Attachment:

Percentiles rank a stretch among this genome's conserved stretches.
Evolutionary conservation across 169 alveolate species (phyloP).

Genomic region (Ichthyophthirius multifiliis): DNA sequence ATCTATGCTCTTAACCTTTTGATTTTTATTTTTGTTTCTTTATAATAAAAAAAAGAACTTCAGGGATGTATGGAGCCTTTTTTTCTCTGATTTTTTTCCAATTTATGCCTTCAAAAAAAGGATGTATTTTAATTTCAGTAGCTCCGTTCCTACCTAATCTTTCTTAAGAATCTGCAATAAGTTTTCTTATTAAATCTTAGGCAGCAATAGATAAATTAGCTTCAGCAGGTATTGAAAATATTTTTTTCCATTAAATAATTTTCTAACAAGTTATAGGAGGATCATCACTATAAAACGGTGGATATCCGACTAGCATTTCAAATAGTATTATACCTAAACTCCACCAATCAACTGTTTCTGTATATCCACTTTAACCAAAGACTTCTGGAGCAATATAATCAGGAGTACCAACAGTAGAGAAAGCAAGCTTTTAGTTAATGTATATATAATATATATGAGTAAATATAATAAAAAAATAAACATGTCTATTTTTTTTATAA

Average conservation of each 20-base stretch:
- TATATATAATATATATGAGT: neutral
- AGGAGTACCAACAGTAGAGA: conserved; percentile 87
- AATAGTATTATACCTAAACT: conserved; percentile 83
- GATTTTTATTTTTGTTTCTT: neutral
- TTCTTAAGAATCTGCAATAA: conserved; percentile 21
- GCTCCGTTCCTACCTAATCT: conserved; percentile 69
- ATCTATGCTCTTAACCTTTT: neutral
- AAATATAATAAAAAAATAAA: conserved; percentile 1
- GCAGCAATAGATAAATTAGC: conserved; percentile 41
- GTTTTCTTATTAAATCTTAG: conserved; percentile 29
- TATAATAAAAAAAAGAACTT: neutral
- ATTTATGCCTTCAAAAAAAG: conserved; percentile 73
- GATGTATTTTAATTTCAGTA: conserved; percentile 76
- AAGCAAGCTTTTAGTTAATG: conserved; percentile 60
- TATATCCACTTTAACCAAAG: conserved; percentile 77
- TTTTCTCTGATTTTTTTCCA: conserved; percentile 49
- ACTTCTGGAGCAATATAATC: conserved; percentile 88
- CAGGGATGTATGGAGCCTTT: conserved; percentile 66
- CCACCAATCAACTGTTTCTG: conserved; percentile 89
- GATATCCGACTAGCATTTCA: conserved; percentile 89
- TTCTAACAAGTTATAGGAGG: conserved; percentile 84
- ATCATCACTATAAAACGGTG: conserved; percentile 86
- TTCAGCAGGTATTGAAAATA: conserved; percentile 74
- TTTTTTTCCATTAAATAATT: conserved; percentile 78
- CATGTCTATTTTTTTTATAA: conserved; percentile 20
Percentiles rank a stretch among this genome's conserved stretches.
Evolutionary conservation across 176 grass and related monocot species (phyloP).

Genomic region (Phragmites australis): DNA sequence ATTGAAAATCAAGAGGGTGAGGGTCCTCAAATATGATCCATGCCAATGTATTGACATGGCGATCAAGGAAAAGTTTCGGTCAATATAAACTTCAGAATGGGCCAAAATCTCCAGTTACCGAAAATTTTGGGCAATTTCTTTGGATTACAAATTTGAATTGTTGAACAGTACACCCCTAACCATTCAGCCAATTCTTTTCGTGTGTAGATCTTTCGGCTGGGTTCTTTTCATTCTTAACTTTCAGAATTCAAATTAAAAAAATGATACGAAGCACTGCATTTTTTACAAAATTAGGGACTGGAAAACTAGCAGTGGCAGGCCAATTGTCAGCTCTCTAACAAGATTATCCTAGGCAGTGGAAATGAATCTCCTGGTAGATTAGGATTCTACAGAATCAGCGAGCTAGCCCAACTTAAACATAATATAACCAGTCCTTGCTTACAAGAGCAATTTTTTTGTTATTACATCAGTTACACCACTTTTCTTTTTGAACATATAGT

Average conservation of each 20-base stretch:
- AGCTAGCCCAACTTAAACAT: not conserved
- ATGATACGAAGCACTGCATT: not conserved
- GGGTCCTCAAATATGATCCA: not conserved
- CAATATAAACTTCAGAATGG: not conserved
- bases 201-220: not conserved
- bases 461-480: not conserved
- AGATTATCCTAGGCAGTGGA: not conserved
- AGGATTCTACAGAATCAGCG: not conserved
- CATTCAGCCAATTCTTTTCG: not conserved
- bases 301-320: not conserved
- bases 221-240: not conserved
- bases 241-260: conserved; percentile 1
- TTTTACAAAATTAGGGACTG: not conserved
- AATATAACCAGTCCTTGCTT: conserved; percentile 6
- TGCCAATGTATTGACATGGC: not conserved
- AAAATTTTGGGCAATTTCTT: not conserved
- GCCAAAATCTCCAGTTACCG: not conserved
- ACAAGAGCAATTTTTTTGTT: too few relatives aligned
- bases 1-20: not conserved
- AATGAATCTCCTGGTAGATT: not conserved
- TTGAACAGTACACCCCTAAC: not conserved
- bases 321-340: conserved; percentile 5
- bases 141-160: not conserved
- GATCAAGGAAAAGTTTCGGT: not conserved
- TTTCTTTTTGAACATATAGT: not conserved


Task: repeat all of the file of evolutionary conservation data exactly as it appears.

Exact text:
Percentiles rank a stretch among this genome's conserved stretches.
Evolutionary conservation across 169 alveolate species (phyloP).

Genomic region (Ichthyophthirius multifiliis): DNA sequence ATCTATGCTCTTAACCTTTTGATTTTTATTTTTGTTTCTTTATAATAAAAAAAAGAACTTCAGGGATGTATGGAGCCTTTTTTTCTCTGATTTTTTTCCAATTTATGCCTTCAAAAAAAGGATGTATTTTAATTTCAGTAGCTCCGTTCCTACCTAATCTTTCTTAAGAATCTGCAATAAGTTTTCTTATTAAATCTTAGGCAGCAATAGATAAATTAGCTTCAGCAGGTATTGAAAATATTTTTTTCCATTAAATAATTTTCTAACAAGTTATAGGAGGATCATCACTATAAAACGGTGGATATCCGACTAGCATTTCAAATAGTATTATACCTAAACTCCACCAATCAACTGTTTCTGTATATCCACTTTAACCAAAGACTTCTGGAGCAATATAATCAGGAGTACCAACAGTAGAGAAAGCAAGCTTTTAGTTAATGTATATATAATATATATGAGTAAATATAATAAAAAAATAAACATGTCTATTTTTTTTATAA

Average conservation of each 20-base stretch:
- TATATATAATATATATGAGT: neutral
- AGGAGTACCAACAGTAGAGA: conserved; percentile 87
- AATAGTATTATACCTAAACT: conserved; percentile 83
- GATTTTTATTTTTGTTTCTT: neutral
- TTCTTAAGAATCTGCAATAA: conserved; percentile 21
- GCTCCGTTCCTACCTAATCT: conserved; percentile 69
- ATCTATGCTCTTAACCTTTT: neutral
- AAATATAATAAAAAAATAAA: conserved; percentile 1
- GCAGCAATAGATAAATTAGC: conserved; percentile 41
- GTTTTCTTATTAAATCTTAG: conserved; percentile 29
- TATAATAAAAAAAAGAACTT: neutral
- ATTTATGCCTTCAAAAAAAG: conserved; percentile 73
- GATGTATTTTAATTTCAGTA: conserved; percentile 76
- AAGCAAGCTTTTAGTTAATG: conserved; percentile 60
- TATATCCACTTTAACCAAAG: conserved; percentile 77
- TTTTCTCTGATTTTTTTCCA: conserved; percentile 49
- ACTTCTGGAGCAATATAATC: conserved; percentile 88
- CAGGGATGTATGGAGCCTTT: conserved; percentile 66
- CCACCAATCAACTGTTTCTG: conserved; percentile 89
- GATATCCGACTAGCATTTCA: conserved; percentile 89
- TTCTAACAAGTTATAGGAGG: conserved; percentile 84
- ATCATCACTATAAAACGGTG: conserved; percentile 86
- TTCAGCAGGTATTGAAAATA: conserved; percentile 74
- TTTTTTTCCATTAAATAATT: conserved; percentile 78
- CATGTCTATTTTTTTTATAA: conserved; percentile 20
Percentiles rank a stretch among this genome's conserved stretches.
Evolutionary conservation across 176 grass and related monocot species (phyloP).

Genomic region (Phragmites australis): DNA sequence ATTGAAAATCAAGAGGGTGAGGGTCCTCAAATATGATCCATGCCAATGTATTGACATGGCGATCAAGGAAAAGTTTCGGTCAATATAAACTTCAGAATGGGCCAAAATCTCCAGTTACCGAAAATTTTGGGCAATTTCTTTGGATTACAAATTTGAATTGTTGAACAGTACACCCCTAACCATTCAGCCAATTCTTTTCGTGTGTAGATCTTTCGGCTGGGTTCTTTTCATTCTTAACTTTCAGAATTCAAATTAAAAAAATGATACGAAGCACTGCATTTTTTACAAAATTAGGGACTGGAAAACTAGCAGTGGCAGGCCAATTGTCAGCTCTCTAACAAGATTATCCTAGGCAGTGGAAATGAATCTCCTGGTAGATTAGGATTCTACAGAATCAGCGAGCTAGCCCAACTTAAACATAATATAACCAGTCCTTGCTTACAAGAGCAATTTTTTTGTTATTACATCAGTTACACCACTTTTCTTTTTGAACATATAGT

Average conservation of each 20-base stretch:
- AGCTAGCCCAACTTAAACAT: not conserved
- ATGATACGAAGCACTGCATT: not conserved
- GGGTCCTCAAATATGATCCA: not conserved
- CAATATAAACTTCAGAATGG: not conserved
- bases 201-220: not conserved
- bases 461-480: not conserved
- AGATTATCCTAGGCAGTGGA: not conserved
- AGGATTCTACAGAATCAGCG: not conserved
- CATTCAGCCAATTCTTTTCG: not conserved
- bases 301-320: not conserved
- bases 221-240: not conserved
- bases 241-260: conserved; percentile 1
- TTTTACAAAATTAGGGACTG: not conserved
- AATATAACCAGTCCTTGCTT: conserved; percentile 6
- TGCCAATGTATTGACATGGC: not conserved
- AAAATTTTGGGCAATTTCTT: not conserved
- GCCAAAATCTCCAGTTACCG: not conserved
- ACAAGAGCAATTTTTTTGTT: too few relatives aligned
- bases 1-20: not conserved
- AATGAATCTCCTGGTAGATT: not conserved
- TTGAACAGTACACCCCTAAC: not conserved
- bases 321-340: conserved; percentile 5
- bases 141-160: not conserved
- GATCAAGGAAAAGTTTCGGT: not conserved
- TTTCTTTTTGAACATATAGT: not conserved